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Neuronal Ceroid Lipofuscinosis, CLN5-Related
What is Neuronal Ceroid Lipofuscinosis, CLN5-Related?
Neuronal Ceroid-Lipofuscinosis (NCL) is an inherited disease that affects neural systems. Patients with this disorder may have gradual loss of previously acquired skills, intellectual disability, behavioral problems, vision impairment, seizure and early death. NCL patients have been characterized traditionally according to the age of onset and order of appearance of clinical features into infantile, late-infantile, juvenile and adult types. Individuals with this condition often require the use of a wheelchair by late childhood and typically do not survive past their teens. Pathogenic variants in more than 10 genes can cause NCL and the most common genes include TPP1, PPT1, CLN3, CLN5, CLN6 and CLN8. Pathogenic variants in the CLN5 gene are the major cause of late infantile NCL.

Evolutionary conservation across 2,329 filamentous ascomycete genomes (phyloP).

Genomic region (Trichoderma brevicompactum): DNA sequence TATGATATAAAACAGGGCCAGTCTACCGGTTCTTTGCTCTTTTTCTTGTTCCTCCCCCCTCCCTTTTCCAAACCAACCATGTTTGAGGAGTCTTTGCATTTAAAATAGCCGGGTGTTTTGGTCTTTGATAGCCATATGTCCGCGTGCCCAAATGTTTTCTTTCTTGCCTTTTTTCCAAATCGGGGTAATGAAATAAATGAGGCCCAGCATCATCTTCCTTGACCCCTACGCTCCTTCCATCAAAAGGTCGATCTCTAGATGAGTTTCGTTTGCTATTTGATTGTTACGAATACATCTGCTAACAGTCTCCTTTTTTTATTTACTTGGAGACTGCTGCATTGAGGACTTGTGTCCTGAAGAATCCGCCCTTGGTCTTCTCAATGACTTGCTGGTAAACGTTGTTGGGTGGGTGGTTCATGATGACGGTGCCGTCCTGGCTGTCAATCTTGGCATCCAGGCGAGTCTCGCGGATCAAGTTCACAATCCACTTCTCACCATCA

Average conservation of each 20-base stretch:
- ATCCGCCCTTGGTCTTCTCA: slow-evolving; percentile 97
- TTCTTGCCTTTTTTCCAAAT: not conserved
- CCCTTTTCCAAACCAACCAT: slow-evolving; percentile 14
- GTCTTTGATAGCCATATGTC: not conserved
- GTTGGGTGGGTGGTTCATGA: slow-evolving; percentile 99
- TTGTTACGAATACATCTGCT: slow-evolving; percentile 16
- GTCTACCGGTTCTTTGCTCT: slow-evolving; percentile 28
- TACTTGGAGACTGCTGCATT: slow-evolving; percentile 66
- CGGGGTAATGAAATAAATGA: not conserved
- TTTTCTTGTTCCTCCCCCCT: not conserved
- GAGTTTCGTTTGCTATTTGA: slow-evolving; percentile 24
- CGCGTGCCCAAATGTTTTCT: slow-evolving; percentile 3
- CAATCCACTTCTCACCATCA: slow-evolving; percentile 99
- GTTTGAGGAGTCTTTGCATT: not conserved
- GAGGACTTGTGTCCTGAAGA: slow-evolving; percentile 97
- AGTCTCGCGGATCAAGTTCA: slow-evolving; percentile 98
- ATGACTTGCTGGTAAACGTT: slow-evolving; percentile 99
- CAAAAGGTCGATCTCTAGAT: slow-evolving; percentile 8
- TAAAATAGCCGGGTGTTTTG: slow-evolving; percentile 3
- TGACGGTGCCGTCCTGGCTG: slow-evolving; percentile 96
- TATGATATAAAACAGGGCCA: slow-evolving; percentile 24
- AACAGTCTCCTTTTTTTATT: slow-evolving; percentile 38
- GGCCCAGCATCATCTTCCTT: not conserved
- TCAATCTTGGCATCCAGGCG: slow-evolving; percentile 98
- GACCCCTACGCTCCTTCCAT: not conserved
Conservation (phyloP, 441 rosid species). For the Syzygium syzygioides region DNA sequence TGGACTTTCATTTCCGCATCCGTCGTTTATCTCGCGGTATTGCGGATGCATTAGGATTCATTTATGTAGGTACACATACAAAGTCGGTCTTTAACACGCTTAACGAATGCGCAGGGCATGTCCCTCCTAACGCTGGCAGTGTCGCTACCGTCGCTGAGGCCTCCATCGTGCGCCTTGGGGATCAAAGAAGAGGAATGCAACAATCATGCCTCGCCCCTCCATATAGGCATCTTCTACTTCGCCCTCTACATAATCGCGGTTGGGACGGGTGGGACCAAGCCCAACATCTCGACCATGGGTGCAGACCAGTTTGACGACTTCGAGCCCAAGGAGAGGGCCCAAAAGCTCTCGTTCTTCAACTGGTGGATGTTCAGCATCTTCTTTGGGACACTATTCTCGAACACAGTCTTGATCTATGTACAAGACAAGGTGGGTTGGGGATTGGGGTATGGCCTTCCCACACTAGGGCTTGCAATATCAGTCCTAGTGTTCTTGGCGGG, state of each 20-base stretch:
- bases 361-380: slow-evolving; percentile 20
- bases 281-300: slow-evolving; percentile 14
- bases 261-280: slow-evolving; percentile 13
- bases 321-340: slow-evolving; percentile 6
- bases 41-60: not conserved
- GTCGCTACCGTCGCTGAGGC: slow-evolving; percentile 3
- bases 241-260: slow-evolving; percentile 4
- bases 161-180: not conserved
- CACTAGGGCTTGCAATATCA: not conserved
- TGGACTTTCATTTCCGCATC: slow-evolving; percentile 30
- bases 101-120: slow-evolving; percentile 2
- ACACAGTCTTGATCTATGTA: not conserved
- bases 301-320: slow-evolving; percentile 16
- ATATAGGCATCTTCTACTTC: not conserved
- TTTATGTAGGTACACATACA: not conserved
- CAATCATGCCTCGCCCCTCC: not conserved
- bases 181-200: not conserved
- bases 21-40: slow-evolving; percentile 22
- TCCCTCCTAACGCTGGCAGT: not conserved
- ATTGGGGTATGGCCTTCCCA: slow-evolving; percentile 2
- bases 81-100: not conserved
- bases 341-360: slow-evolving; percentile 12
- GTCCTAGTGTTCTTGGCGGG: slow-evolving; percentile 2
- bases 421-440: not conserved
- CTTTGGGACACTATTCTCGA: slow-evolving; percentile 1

How is Neuronal Ceroid Lipofuscinosis, CLN5-Related inherited?
NCL caused by pathogenic variants in the CLN5 gene are inherited in an autosomal recessive manner. This type of inheritance requires the presence of two copies of a pathogenic variant in the gene for a person to have the genetic disease. Both parents must be carriers of a pathogenic variant in the gene in order to be at risk to have an affected child. The child must inherit a pathogenic variant from each carrier parent in order to be affected. There is a 1 in 4 chance that a baby will inherit two mutated copies of the gene and be affected when both parents are carriers.
What does it mean to be a carrier?
There are generally no signs or symptoms associated with being a carrier for NCL. However, the risk to have a child affected with NCL is increased. Testing of reproductive partners is recommended for carriers of NCL.
How common is Neuronal Ceroid Lipofuscinosis, CLN5-Related?
What is analysed?
|Ethnicity||Detection Rate||Carrier Frequency|
|General Population||> 94%||1 in 317|